The oil markets freaked. Crude oil jumped more than $4.35 a barrel or nearly 7% to $67.35, the biggest percentage change in crude oil ever. Gasoline, heating oil and natural gas prices all jumped more than 10%.

The stock market reacted badly. The Dow Jones industrials closed down more than 84 points, wiping out Friday's 83-point gain. The Dow had been down more than 110 points. The Standard & Poor's 500 lost nearly seven points, and the Nasdaq Composite gave up more than 15 points. Decliners outnumbered advancers 2 to 1.
More to the point,the Houston ship channel which runs from Galveston up to where Buffalo Bayou turns into a small river, is refinery dense, and there are refineries in Corpus Christi and all along the Texas coast, which means that given the lack of redundancy in refining, there could be another shortfall in refined products if Rita hits Texas hard. And, as the guests pointed out, there is also a shortage of oil tankers which could be used to import refined product from refineries in Europe. And the New Orleans and lower MIssissippi refineries could also be impacted.

A perfect storm. Nuclear power and electric cars anyone?

Photos of Corpus Christi ship channel (bottom 3) from here and the Houston picture from here. More when I can get the transcript.

UPDATE: Previous post on tanker shortage here and on refinery shortage here and here.

USNS Comfort and Crew Doing Good Work


USNS Comfort sailors build a clinic in Biloxi - Navy News release here:
Although Comfort staff will not be able to stay at the clinic very long, there will undoubtedly be a lasting affect on the area.

“The real good part about what we’ve done here is we’re leaving the local physicians with something to work with,” Dorrance said. “As far as having a long-term effect here, we will, because we are leaving behind this facility as well as all of the donated medical supplies.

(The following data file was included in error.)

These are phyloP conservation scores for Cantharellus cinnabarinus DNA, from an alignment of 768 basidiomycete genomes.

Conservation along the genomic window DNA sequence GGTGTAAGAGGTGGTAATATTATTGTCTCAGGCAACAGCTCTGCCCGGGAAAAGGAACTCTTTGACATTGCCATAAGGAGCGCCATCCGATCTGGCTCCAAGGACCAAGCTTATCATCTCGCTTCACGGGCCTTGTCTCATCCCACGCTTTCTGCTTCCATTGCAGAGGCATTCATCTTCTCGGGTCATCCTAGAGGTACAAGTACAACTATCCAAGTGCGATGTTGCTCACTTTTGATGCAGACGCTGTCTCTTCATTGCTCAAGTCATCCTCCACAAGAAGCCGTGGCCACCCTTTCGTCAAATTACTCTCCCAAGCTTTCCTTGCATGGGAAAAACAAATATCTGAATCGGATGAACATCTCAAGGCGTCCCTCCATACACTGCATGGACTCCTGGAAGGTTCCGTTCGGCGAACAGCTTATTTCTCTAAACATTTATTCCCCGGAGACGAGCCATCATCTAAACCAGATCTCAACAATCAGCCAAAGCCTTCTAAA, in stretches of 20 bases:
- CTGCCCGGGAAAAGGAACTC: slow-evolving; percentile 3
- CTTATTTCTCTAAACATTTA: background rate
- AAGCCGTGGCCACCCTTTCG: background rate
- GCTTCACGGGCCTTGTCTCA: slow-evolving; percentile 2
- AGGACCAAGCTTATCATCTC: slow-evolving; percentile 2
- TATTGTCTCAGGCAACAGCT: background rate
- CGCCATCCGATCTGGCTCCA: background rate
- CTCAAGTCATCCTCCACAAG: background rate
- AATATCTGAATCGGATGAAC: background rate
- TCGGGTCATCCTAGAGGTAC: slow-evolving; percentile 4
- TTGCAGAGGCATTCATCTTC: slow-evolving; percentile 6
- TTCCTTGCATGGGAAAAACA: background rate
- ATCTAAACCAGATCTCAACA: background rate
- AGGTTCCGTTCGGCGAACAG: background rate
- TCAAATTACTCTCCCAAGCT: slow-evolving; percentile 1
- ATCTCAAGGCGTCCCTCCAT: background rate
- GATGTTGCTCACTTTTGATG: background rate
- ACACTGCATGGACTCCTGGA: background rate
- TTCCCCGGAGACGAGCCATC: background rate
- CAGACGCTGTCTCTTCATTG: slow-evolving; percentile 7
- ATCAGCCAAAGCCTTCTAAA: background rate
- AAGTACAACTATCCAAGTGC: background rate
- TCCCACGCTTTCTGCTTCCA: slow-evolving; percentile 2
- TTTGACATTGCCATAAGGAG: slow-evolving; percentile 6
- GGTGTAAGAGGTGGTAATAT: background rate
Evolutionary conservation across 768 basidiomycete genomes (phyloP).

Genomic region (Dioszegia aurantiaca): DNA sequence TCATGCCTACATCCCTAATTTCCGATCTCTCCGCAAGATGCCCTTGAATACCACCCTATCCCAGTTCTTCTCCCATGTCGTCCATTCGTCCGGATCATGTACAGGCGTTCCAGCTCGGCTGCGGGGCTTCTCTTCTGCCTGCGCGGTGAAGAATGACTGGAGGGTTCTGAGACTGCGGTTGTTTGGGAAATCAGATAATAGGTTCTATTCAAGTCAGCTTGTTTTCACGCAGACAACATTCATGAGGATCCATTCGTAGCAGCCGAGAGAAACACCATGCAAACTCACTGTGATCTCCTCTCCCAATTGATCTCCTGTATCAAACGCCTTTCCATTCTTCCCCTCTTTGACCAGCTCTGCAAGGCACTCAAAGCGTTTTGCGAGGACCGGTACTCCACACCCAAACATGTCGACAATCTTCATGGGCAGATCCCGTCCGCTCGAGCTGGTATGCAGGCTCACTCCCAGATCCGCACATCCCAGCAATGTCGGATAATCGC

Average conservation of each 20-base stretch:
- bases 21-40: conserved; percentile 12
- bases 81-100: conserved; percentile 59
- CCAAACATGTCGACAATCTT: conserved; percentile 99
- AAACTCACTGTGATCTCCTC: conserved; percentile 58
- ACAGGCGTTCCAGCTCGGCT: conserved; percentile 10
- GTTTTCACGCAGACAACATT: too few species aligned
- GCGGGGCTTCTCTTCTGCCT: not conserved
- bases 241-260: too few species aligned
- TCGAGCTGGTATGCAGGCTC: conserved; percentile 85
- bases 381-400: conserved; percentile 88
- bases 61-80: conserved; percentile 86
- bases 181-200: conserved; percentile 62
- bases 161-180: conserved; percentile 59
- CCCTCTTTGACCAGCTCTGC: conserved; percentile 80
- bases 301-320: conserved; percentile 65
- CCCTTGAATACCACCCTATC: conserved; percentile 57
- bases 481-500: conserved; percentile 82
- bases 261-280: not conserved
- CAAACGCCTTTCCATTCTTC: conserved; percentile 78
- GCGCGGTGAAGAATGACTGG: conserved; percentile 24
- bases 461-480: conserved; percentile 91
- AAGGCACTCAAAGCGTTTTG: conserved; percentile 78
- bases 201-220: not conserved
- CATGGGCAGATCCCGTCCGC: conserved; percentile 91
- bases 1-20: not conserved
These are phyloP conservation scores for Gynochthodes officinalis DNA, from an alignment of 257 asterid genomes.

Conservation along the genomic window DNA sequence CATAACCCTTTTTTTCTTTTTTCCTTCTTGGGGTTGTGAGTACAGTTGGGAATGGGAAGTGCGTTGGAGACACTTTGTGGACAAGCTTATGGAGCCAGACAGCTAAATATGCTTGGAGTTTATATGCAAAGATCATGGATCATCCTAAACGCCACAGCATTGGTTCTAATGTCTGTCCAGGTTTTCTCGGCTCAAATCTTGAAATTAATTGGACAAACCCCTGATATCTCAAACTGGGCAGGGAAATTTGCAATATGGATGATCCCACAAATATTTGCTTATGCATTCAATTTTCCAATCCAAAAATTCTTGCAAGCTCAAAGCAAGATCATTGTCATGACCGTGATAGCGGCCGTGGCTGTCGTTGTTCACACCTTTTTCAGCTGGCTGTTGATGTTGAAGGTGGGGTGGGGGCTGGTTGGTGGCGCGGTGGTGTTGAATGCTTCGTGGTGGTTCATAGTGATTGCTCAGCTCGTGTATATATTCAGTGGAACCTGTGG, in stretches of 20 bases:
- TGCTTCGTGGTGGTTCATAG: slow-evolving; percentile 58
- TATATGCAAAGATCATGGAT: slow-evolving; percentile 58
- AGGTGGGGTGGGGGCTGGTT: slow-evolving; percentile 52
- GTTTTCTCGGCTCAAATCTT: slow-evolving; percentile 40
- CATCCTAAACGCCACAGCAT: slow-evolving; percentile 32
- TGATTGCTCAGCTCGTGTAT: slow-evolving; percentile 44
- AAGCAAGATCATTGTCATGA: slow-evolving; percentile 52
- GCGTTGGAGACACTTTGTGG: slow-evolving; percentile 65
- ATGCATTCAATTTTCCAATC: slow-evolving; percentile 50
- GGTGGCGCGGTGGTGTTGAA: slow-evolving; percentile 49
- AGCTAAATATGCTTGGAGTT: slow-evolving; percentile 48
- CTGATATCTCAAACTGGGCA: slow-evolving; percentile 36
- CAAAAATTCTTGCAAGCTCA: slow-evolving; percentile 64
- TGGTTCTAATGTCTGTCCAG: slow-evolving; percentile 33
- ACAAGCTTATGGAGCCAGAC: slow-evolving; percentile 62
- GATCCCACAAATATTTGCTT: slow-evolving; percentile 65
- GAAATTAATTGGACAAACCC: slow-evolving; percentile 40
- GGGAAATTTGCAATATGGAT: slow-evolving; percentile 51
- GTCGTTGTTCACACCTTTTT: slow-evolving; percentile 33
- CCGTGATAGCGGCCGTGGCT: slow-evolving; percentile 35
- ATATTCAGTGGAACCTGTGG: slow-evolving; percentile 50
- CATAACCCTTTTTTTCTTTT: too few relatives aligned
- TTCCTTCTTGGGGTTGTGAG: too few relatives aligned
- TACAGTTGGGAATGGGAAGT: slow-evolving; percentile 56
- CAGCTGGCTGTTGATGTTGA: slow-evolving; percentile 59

"Most importantly, we got something started here. They will have somewhere they can go to receive medical treatment so they can feel better and start rebuilding their lives.”

Comfort is docked at Bayou Cassotte Pier in Pascagoula, Miss., and has been providing medical and hotel service to Katrina relief workers and area civilians who have been affected by Hurricane Katrina.

Comfort and its more than 700-person crew have seen more than 1,200 patients aboard and nearly 400 patients in their community outreach clinics ashore since arriving in the Pascagoula area Sept. 10.


Photo caption:
Biloxi, Miss. (Sept. 18, 2005) – U.S. Navy Hospitalman Apprentice Ryan Junkin, left, and Lt. Cmdr. Thomas Donahue, both medical staff stationed aboard the Military Sealift Command (MSC) hospital ship USNS Comfort (T-AH 20), construct supporting beams while building a triage clinic in Biloxi, Miss. Comfort is working in direct support of the Federal Emergency Management Agency’s effort to provide medical support and humanitarian aid in the Gulf Coast for victims of Hurricane Katrina. The hospital ship has treated more than 1200 patients since her arrival in Pascagoula, Miss., Sept. 9th. U.S. Navy photo by Journalist Seaman Heather Weaver


UPDATE: Froggy has more info on the Navy Special Warfare contribution to the Katrina effort that I had here.

UPDATE 2: More work that the public never sees:
Pensacola, Fla. (Sept. 15, 2005) - The minesweeper USS Scout (MCM 8) is assisted by a tugboat as it pulls alongside the Allegheny Pier on board Naval Air Station Pensacola. The Scout, along with the USS Defender (MCM 2), USS Gladiator (MCM 11) and USS Falcon (MHC 59) recently completed a survey of 938 nautical miles along the Louisiana coast following the aftermath of Hurricane Katrina. The U.S. Navy's involvement in the humanitarian assistance operations are being led by the Federal Emergency Management Agency (FEMA), in conjunction with the Department of Defense. U.S. Navy photo Gary Nichols
The survey is important to allow shipping, barge traffic, fishing, and other offshore activities to operate with some idea of what may have changed due to the storm.

Katrina: Potential litigation interfering with repair and clean up?

From this CNN story, those who wonder about the impact the litigation system on getting things done whould take note - it has a major effect:
The Washington Post reports that a trade group for contractors is drafting legislation to seek such protection from lawsuits over work to repair levees in New Orleans, pump water out of the city and other emergency repairs. The newspaper reports that the Army Corps of Engineers and the Federal Emergency Management Agency have relied on contractors, including several who started the emergency work without a contract.